Critical Social Theory: Freud & Lacan For the 21st Century
April 7 and 8, 2010
University of Massachusetts Boston
I'm pleased to tell you about an exciting conference coming up April 7-8, 2010 at the University of Massachusetts, Critical Social Theory: Freud & Lacan for the 21st Century.
Seeking papers on alcohol or drug recovery narratives from any era, insofar as they inhabit, create, alter, or resist traditions of religious and spiritual life-writing in America. The panel will understand "spiritual" as broadly as necessary to accommodate any thoughtful or provocative take on addiction narrative.
"Performatives after Deconstruction"
29 - 30 June 2010
Kingston University, London
The London Graduate School
In an effort to promote scholarly discourse in all disciplines and fields, the Interdisciplinary Graduate Conference at the University of Washington, Seattle invites graduate students to submit papers addressing notions of adaptation, a concept Dudley Andrew calls, "potentially as far reaching as you like" (Andrew, Concepts in Film Theory, 1984). The appearance of two journals dedicated to adaptation studies in the past two years along with the proliferation of theoretical texts on the subject testify to the ever-increasing reach of the topic.
A Special Issue on "Nineteenth Century Feminisms: Press and Platform" in Nineteenth Century Gender Studies (www.ncgsjournal.com)
Guest Edited by Susan Hamilton (University of Alberta) and Janice Schroeder (Carleton University).
Deadline for completed submissions: 1 May 2010
International conference, 12-14 July 2010
CREW (Centre for Research into the English Literature and Language of Wales)
C-SCAP (Centre for the Study of Culture and Politics)
GENCAS (Centre for Research into Gender, Culture and Society)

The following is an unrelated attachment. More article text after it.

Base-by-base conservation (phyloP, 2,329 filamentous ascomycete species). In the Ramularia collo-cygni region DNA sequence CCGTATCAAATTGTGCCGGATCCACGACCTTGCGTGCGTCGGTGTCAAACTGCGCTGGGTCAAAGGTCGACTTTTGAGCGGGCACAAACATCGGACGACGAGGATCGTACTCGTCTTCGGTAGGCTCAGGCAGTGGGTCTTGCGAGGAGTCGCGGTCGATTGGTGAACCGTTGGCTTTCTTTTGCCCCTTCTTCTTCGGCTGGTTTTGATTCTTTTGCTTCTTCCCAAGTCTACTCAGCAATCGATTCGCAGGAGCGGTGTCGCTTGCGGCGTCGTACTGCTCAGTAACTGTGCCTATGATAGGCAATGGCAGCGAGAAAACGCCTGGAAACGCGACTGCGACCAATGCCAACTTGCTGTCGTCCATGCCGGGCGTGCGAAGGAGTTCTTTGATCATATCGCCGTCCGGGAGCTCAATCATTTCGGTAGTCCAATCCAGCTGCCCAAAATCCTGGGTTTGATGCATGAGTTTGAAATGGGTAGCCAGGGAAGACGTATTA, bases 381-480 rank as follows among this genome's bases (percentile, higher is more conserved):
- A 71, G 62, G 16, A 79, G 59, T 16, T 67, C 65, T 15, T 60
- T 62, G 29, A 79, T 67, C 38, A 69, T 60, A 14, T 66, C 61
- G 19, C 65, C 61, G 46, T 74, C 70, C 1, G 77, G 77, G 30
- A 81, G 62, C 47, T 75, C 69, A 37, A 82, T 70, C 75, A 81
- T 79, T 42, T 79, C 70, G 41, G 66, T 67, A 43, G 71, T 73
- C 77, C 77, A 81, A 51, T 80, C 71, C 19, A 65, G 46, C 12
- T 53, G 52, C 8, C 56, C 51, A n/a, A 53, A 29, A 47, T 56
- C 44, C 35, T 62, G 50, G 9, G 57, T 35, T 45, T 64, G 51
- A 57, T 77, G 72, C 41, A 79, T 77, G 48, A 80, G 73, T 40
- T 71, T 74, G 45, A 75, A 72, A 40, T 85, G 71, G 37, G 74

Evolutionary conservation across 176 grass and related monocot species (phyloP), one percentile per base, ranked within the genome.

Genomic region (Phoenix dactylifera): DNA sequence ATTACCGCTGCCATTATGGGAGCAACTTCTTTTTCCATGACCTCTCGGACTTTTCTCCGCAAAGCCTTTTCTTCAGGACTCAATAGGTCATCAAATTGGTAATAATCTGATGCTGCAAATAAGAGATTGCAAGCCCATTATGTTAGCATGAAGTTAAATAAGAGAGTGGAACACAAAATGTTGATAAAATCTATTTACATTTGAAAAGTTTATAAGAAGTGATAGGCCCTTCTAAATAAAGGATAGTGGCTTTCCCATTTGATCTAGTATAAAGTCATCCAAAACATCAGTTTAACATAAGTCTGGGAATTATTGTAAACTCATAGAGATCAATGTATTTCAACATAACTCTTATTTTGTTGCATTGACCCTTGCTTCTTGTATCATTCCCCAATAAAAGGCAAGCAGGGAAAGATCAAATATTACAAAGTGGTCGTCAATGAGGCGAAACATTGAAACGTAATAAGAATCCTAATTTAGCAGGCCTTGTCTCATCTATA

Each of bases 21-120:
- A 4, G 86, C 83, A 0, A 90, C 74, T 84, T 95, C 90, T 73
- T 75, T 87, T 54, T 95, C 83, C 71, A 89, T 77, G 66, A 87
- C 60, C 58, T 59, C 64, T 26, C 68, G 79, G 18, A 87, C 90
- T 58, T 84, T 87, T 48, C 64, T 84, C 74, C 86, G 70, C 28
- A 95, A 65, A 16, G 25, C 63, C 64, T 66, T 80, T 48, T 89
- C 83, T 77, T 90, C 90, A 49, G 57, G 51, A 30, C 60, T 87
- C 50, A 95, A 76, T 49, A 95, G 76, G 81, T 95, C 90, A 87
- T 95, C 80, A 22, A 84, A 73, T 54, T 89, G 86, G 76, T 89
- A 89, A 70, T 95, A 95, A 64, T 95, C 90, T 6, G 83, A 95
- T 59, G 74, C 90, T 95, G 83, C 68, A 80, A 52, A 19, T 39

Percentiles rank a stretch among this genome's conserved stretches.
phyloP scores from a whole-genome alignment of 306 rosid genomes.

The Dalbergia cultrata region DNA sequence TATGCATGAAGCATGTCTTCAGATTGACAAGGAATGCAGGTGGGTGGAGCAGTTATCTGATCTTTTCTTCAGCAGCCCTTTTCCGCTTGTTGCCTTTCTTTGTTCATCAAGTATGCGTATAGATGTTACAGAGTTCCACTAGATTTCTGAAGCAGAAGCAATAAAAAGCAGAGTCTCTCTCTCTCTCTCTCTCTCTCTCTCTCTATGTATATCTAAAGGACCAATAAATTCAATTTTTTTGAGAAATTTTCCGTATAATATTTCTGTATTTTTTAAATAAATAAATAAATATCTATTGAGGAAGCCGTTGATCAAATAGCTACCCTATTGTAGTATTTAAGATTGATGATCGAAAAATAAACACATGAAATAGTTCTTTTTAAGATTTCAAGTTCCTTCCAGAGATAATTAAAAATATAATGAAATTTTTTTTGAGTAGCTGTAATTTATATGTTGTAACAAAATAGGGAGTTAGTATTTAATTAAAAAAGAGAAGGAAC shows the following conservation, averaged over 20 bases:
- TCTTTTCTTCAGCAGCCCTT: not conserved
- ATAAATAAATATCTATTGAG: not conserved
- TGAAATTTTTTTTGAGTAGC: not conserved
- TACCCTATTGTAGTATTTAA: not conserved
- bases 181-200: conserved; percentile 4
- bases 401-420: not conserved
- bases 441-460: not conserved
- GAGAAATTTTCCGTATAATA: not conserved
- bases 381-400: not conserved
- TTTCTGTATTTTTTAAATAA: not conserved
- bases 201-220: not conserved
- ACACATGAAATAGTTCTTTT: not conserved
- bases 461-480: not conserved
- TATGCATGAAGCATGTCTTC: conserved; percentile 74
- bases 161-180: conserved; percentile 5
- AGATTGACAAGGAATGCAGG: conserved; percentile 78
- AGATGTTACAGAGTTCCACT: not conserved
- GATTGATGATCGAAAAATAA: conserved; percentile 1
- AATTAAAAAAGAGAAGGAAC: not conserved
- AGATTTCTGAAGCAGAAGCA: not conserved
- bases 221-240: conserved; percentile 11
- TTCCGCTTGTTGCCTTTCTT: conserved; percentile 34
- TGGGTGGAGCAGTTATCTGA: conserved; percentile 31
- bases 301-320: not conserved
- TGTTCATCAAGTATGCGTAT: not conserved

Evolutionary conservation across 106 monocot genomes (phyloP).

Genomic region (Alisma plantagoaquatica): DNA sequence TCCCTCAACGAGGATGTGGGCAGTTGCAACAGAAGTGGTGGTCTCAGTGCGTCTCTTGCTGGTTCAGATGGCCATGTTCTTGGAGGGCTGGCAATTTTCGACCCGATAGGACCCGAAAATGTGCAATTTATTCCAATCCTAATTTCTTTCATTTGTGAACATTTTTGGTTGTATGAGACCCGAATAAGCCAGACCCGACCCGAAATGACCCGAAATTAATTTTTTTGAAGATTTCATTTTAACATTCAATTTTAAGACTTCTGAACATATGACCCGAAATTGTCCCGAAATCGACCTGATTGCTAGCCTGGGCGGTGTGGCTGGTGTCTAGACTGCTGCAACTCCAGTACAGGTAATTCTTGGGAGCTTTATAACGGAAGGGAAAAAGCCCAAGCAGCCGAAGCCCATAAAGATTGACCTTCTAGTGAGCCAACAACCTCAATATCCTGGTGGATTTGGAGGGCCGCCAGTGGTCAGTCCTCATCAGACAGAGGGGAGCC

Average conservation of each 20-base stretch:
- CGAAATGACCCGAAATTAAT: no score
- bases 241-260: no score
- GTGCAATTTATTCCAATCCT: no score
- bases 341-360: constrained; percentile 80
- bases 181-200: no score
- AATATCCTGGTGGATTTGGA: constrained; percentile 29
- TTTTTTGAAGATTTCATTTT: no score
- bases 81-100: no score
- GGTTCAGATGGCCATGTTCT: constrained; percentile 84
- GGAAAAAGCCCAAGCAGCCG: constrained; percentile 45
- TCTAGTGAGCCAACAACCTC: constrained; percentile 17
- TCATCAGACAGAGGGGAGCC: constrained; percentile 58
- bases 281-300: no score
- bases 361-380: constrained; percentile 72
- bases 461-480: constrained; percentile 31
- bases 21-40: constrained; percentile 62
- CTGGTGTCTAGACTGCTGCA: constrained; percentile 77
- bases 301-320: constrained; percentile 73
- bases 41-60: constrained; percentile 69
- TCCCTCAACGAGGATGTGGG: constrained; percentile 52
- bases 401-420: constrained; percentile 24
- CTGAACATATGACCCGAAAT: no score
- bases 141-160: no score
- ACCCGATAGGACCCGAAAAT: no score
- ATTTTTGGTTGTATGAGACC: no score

in collaboration with the Richard Burton Centre, all at Swansea University
Simon Brooks (Cardiff University)
Glenn Jordan (University of Glamorgan)
Gerardine Meaney (University College Dublin)
Chris Weedon (Cardiff University)
Creative, critical and reflective writings and campus reports are being invited from undergraduate and postgraduate students from any part of the world for the inaugural issue. Visit the site at http://magazine.bhattercollege.org.in. Consult the guidelines before you submit any content at http://magazine.bhattercollege.org.in/?page_id=17
Deadline of Submission: January 21, 2010.
SAVE THE DATE and CALL FOR PAPERS
BYRON AND THE BOOK
The 36th International Byron Society Conference
Boston, Massachusetts, USA
26-31 July 2010
'Tis pleasant, sure, to see one's name in print;
A Book's a Book, altho' there's nothing in't.
- Byron, English Bards and Scotch Reviewers
"Carried Across: Translations, Temporalities, and Trajectories"
A Graduate Conference hosted by the Department of English at University of Rhode Island
Saturday, April 24th, 2010
Keynote Speaker: Dr. Rey Chow, Andrew W. Mellon Professor of the Humanities at Brown University, currently Visiting Professor at Duke University, and author of several books, including Woman and Chinese Modernity (1991), Writing Diaspora (1993), Ethics After Idealism (1998), and Sentimental Fabulations, Contemporary Chinese Films (2007)
Translatus (Latin root of "translation"): transferred, handed over, conveyed, carried across